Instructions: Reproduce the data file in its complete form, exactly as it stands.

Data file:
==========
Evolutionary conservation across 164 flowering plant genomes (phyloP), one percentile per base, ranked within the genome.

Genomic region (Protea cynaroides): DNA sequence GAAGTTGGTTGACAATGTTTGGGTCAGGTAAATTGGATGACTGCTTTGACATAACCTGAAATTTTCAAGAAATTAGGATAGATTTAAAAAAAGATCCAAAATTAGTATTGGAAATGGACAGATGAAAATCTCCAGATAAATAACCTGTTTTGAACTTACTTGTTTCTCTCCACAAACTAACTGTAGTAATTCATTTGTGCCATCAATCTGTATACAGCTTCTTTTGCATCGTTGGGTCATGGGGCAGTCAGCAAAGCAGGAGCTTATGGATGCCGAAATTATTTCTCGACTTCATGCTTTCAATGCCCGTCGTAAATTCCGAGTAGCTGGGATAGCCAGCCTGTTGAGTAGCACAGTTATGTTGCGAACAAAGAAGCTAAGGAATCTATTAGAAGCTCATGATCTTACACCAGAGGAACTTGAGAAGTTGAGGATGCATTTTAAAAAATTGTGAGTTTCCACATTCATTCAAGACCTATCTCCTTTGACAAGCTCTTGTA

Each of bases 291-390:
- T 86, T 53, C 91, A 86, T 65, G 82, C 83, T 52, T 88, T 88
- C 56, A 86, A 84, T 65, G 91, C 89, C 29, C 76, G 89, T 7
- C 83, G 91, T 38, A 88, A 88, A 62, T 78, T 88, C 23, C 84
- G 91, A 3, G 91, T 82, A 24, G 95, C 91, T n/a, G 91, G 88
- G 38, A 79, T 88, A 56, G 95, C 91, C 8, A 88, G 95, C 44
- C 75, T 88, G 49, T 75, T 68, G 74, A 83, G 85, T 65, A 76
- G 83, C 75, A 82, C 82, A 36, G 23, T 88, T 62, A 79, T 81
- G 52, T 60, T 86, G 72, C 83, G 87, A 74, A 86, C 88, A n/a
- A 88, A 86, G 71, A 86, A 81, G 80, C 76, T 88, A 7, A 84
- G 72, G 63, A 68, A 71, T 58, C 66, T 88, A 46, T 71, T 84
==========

Evolutionary conservation across 164 flowering plant genomes (phyloP), one percentile per base, ranked within the genome.

Genomic region (Protea cynaroides): DNA sequence GAAGTTGGTTGACAATGTTTGGGTCAGGTAAATTGGATGACTGCTTTGACATAACCTGAAATTTTCAAGAAATTAGGATAGATTTAAAAAAAGATCCAAAATTAGTATTGGAAATGGACAGATGAAAATCTCCAGATAAATAACCTGTTTTGAACTTACTTGTTTCTCTCCACAAACTAACTGTAGTAATTCATTTGTGCCATCAATCTGTATACAGCTTCTTTTGCATCGTTGGGTCATGGGGCAGTCAGCAAAGCAGGAGCTTATGGATGCCGAAATTATTTCTCGACTTCATGCTTTCAATGCCCGTCGTAAATTCCGAGTAGCTGGGATAGCCAGCCTGTTGAGTAGCACAGTTATGTTGCGAACAAAGAAGCTAAGGAATCTATTAGAAGCTCATGATCTTACACCAGAGGAACTTGAGAAGTTGAGGATGCATTTTAAAAAATTGTGAGTTTCCACATTCATTCAAGACCTATCTCCTTTGACAAGCTCTTGTA

Each of bases 291-390:
- T 86, T 53, C 91, A 86, T 65, G 82, C 83, T 52, T 88, T 88
- C 56, A 86, A 84, T 65, G 91, C 89, C 29, C 76, G 89, T 7
- C 83, G 91, T 38, A 88, A 88, A 62, T 78, T 88, C 23, C 84
- G 91, A 3, G 91, T 82, A 24, G 95, C 91, T n/a, G 91, G 88
- G 38, A 79, T 88, A 56, G 95, C 91, C 8, A 88, G 95, C 44
- C 75, T 88, G 49, T 75, T 68, G 74, A 83, G 85, T 65, A 76
- G 83, C 75, A 82, C 82, A 36, G 23, T 88, T 62, A 79, T 81
- G 52, T 60, T 86, G 72, C 83, G 87, A 74, A 86, C 88, A n/a
- A 88, A 86, G 71, A 86, A 81, G 80, C 76, T 88, A 7, A 84
- G 72, G 63, A 68, A 71, T 58, C 66, T 88, A 46, T 71, T 84